Advertising In Dreams

There is going to come a day when corporations try to beam ads into my head while I sleep. They will call it dreamvertising or something else like that and for a while it will be all the rage, until they notice that no-one really remembers their dreams and that dreaming about a hamburger doesn’t necessarily make you want to have a hamburger. Then they’ll move on to something else even more annoying like ads that call your name or whisper focused sound waves into your ears as you walk. All so they can sell you a bunch of crap someone screwed together with their teeth overseas.

It’s not really my problem what people in factories overseas do (the world is so small now that I simply can’t worry about every single problem; there are far too many of them), but it is my problem when advertisers violate my personal space. The space inside my head and the space around my head are mind to with what I please.

I think we’re going to have fancy tinfoil hats in the future. If we don’t fight the next world war with sticks and stones, that is.

Who will own your head?

Every now and again I do online surveys for money (quite extensive surveys, I might add). I try to actually make it worth the survey’s while in that my opinions are rather precise: I’m not just clicking the first thing I see.

Yesterday, however, the survey I was taking dealt mostly with advertising. Had I seen such and such an advert? How about this one? Or that one?

I was mildly surprised; I hadn’t seen most of the adverts they set in front of my eyes, at least the recent ones. Then it struck me. I don’t see much advertising at all any more. With Adblock Plus installed on Firefox, I don’t see many internet ads, except Google’s, which are generally easy to ignore. What little television I watch is ad-free (and on a tangential note, it a pleasure to watch and not have narrative interruptions every ten minutes) thanks to the magic of various devices designed to do this. When I listen to the radio, I invariably tune in to 99.1 FM, which happens to be CBC Radio 1, and happens to contain no blatant advertising.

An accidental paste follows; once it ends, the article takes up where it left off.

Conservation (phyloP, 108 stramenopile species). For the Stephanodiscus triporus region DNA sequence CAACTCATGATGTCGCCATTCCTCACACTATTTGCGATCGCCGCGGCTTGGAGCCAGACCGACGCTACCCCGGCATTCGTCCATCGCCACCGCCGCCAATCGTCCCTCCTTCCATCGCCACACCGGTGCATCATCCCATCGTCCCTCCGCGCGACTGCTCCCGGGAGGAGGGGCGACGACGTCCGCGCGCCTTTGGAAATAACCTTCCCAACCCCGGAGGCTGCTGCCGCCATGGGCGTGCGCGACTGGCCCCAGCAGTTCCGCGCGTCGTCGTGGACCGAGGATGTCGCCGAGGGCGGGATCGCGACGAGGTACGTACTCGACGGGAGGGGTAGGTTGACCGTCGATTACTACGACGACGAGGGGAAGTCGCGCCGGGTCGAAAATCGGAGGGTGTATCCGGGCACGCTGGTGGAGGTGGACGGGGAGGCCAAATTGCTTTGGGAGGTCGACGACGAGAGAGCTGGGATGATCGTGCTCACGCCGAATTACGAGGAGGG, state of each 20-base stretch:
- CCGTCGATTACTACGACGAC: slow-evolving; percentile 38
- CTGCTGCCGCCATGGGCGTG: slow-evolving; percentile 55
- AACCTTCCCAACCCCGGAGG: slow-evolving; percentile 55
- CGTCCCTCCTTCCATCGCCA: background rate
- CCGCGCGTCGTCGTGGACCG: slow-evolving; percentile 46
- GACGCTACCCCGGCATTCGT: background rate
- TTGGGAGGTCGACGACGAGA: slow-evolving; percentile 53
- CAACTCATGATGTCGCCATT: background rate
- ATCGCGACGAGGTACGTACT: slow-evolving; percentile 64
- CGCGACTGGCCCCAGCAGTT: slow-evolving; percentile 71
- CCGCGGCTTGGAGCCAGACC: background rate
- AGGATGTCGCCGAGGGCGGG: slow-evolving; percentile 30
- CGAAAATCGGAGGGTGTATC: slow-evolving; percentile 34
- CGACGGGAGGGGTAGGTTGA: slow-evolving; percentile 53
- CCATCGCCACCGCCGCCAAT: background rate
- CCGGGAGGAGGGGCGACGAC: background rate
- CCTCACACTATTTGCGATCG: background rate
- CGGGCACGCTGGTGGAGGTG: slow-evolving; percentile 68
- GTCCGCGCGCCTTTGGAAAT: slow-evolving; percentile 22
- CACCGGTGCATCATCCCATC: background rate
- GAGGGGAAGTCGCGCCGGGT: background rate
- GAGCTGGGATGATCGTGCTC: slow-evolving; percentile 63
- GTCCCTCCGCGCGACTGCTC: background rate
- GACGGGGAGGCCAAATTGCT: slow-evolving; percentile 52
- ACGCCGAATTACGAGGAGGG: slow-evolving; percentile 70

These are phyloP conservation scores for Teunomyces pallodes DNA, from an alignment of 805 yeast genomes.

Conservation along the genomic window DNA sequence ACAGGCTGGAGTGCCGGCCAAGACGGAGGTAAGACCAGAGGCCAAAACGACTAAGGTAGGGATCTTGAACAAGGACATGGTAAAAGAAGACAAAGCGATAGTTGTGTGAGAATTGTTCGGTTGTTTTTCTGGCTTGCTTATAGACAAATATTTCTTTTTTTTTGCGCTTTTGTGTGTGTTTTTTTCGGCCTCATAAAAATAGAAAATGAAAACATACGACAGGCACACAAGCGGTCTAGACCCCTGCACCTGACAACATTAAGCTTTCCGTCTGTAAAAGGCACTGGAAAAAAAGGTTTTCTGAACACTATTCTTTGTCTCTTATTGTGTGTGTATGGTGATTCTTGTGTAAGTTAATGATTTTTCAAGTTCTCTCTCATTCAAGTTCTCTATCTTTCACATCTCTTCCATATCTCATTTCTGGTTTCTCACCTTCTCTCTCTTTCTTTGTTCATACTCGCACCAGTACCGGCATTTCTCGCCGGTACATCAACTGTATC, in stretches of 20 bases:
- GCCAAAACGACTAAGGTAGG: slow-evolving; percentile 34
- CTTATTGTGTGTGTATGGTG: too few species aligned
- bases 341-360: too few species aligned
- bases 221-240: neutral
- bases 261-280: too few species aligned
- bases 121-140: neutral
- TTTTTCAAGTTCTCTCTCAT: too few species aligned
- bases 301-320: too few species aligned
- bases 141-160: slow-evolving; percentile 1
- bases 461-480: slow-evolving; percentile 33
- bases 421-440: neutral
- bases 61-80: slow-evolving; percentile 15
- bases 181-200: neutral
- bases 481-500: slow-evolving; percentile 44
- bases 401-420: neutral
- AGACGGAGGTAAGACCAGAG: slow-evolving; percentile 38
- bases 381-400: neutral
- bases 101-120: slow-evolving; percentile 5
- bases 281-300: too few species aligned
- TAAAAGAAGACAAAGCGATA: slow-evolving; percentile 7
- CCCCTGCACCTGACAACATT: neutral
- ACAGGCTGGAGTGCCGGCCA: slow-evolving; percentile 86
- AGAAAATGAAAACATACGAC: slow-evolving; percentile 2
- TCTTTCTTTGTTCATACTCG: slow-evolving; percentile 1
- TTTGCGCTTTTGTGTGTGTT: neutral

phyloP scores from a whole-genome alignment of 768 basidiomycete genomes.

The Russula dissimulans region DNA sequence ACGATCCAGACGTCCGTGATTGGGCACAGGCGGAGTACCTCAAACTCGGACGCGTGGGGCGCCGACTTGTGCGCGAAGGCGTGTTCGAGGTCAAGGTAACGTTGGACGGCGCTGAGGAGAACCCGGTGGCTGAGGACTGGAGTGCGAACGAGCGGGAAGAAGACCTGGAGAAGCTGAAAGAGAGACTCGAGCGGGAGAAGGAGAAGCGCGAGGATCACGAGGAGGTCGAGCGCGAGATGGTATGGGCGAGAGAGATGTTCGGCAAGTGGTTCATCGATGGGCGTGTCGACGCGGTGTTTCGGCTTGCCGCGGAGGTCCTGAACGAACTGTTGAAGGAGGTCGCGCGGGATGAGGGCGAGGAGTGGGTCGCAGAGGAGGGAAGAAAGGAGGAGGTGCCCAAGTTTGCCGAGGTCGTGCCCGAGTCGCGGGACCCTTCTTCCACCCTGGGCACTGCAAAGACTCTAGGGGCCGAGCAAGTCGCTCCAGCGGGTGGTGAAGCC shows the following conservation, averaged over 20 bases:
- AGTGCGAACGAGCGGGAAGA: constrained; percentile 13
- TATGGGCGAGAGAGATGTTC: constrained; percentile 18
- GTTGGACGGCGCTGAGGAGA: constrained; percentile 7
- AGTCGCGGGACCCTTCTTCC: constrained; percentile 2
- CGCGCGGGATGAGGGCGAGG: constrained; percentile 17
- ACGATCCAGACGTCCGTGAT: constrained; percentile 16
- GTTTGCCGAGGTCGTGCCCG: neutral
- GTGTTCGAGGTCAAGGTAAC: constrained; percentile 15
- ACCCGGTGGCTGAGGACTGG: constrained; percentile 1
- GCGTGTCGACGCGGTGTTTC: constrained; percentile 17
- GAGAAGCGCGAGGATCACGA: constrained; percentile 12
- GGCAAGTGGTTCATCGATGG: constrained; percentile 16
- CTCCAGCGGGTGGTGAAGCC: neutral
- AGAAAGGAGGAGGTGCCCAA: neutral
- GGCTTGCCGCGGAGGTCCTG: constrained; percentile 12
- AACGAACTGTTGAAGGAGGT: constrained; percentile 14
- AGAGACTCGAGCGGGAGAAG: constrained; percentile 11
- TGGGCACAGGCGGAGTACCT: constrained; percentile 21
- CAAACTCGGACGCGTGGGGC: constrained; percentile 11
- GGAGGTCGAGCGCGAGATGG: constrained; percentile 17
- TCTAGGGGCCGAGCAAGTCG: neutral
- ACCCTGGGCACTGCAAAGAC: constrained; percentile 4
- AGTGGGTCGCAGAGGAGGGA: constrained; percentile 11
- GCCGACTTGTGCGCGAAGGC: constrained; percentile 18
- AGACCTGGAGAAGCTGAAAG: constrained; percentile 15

If I could figure out a way to block billboards and bus-side adverts and whatever arrives in my tech magazines, I would do that too.

Not that I don’t want creators of works to get paid for what they create. Far from it. Radiohead released In Rainbows for a choose-your-own-price and I paid about $8 for that. I would pay for commercial-free television, if I could receive only the shows I want, in the format I want, to watch when I want, on whatever machine I want. I’d micro-pay to view websites I enjoy (after all, I have about five sites I regularly visit, that’s all) without advertising present.

There’s something magnificently wrong with Total Advertising Awareness. You know, when you can recite off the top of your head ten different company slogans, can sing a bunch of different jingles, and talk to your friends about such and such a funny/insightful/pretty commercial advertisement. Ever wonder what that does to you? I do. I wonder if, now that I don’t see as many advertisements, I’ll watch my desire to constantly buy things go down. And I wonder if I’ll be able to opt out of other things as well, like Halloween and the rabid consumer frenzy that Christmas has become.

You could experiment on yourself, too. You don’t have to. But you could. You could try ridding your mind-space of as much advertising as possible, and then try to read the results. At the very least you’ll have more room in your head.